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sábado, 11 de febrero de 2017

The humanities matter in a world dominated by scientific thought and technological advances


EX LIBRIS: Atheism Is Irrational (argued C.S. Lewis)


by Adam Andrews 



The humanities matter in a world dominated by scientific thought and technological advances because without the humanities we can't think about science and technology properly

In his 1947 book Miracles, C.S. Lewis tells a story about two men who both think that a certain dog is dangerous. The first man holds this opinion because he has often seen it muzzled and has noticed that the mailman avoids that house. The second man fears the dog because it has a black coat, and he was once bitten by a black dog in childhood.

All will quickly agree, argues Lewis, that the first man has good reasons for being wary, while the second man’s reasons prove nothing. The second man’s reasons are discounted as irrational, springing as they do from instinct and subliminal psychology rather than logical deduction.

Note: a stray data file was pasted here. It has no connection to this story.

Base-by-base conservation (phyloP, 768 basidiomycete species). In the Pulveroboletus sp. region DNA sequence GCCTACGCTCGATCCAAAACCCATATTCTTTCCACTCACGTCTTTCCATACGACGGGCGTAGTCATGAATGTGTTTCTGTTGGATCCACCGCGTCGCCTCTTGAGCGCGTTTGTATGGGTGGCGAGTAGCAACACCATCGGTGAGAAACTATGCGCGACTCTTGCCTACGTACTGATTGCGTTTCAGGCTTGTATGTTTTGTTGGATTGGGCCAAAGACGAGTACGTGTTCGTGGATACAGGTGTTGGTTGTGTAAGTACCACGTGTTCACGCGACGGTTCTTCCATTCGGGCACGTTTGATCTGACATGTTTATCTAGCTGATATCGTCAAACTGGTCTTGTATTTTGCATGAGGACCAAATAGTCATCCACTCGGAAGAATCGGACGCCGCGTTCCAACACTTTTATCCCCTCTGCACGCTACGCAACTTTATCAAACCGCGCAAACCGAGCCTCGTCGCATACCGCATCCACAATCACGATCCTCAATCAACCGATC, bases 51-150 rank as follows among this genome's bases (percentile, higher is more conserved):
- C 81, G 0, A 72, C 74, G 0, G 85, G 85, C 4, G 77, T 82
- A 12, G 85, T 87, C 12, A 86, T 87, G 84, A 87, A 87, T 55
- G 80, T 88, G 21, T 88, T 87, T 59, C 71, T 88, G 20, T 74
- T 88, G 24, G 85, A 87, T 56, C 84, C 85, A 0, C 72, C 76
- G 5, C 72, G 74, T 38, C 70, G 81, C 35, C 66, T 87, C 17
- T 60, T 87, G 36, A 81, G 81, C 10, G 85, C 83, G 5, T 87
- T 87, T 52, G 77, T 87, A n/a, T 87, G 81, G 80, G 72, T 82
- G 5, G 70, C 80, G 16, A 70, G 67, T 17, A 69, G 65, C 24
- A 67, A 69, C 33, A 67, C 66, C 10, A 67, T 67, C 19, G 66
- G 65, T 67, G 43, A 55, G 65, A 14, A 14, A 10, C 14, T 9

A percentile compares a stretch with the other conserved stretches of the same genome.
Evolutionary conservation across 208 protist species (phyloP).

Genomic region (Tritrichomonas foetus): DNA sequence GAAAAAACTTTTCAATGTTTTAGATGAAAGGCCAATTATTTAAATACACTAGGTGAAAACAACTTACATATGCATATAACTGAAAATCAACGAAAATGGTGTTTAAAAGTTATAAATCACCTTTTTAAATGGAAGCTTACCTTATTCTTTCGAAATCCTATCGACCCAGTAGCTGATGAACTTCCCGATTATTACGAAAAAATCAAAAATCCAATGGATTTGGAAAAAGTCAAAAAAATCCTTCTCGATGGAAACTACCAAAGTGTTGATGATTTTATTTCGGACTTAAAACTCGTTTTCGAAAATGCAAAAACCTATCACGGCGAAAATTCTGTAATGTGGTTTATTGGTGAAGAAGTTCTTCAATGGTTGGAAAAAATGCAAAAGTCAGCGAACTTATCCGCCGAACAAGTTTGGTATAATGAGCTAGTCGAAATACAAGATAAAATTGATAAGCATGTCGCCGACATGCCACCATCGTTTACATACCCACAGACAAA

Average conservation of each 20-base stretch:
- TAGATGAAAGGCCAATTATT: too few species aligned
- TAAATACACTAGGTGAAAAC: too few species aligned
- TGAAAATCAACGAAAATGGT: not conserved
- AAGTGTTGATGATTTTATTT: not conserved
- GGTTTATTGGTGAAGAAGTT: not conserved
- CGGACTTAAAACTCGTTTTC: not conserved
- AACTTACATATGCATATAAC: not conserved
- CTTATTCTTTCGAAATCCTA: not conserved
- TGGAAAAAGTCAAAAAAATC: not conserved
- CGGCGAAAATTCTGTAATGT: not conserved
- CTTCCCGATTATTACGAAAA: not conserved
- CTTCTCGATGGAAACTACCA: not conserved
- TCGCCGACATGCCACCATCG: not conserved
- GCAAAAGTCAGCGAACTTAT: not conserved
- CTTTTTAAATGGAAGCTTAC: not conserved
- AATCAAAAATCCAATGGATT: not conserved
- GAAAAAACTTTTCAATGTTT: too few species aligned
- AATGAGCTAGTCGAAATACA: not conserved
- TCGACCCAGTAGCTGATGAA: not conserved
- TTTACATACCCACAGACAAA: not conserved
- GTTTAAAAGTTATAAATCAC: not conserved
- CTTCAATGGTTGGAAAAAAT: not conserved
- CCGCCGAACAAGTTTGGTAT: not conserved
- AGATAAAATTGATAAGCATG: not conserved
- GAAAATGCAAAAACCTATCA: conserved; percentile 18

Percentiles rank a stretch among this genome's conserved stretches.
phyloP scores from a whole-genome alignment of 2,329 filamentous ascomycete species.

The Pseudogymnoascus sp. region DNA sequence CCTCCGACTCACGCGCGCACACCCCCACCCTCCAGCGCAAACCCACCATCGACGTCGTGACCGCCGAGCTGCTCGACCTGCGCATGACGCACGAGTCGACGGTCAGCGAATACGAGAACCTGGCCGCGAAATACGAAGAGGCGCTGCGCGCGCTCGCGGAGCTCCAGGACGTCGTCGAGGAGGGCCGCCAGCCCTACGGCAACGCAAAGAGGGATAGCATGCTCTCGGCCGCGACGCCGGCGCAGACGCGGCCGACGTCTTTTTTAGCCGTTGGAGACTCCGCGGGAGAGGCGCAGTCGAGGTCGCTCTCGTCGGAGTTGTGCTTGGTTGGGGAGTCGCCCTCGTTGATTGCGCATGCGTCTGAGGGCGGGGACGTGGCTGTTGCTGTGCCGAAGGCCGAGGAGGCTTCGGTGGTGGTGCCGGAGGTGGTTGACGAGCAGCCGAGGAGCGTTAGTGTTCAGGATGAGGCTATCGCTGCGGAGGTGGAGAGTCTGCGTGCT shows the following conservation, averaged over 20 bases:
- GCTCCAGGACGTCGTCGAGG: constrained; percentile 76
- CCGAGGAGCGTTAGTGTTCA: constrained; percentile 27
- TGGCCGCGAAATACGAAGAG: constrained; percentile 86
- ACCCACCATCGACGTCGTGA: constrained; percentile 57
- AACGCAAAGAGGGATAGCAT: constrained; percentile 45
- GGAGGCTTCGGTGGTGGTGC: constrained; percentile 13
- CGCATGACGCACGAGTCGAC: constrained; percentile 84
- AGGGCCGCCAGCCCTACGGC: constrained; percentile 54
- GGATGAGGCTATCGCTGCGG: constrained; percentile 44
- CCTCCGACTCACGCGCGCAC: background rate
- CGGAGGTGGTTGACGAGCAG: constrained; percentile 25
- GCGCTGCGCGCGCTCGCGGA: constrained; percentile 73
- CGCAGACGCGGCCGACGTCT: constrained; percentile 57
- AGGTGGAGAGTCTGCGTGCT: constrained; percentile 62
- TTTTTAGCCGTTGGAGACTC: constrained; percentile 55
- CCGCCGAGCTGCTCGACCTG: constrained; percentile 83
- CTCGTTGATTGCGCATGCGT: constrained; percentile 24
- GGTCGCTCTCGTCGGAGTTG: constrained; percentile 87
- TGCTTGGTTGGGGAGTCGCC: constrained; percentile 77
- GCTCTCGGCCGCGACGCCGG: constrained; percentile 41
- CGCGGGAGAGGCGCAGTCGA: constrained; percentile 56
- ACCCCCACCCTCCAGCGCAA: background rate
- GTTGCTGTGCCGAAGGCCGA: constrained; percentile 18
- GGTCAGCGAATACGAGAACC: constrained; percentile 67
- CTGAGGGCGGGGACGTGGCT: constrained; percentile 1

Lewis uses this simple idea to mount a powerful critique of atheism, or, as he calls it, Naturalism—the belief that nothing exists outside the physical world of cause and effect. In the naturalist world, everything must have a physical cause, whether chemical, electrical, gravitational, or biological. Even human thoughts and explanations must spring from irrational sources such as electric impulses in the brain. A reason, to an atheist, is the same kind of thing as an itch, and the second man’s reason for fearing the dog makes just as much sense as the first man’s reason.

But Lewis argues that denying the rationality of human thought makes knowledge impossible. In order for men to know anything and then communicate that knowledge to others, they must be able to infer true things from their observations and then verify the truth of their conclusions. In other words, it must be possible to reason like the first man in the story of the dog. If it isn’t, then true statements are impossible; not because it is impossible to say something true, but because it is impossible to determine its truth. 

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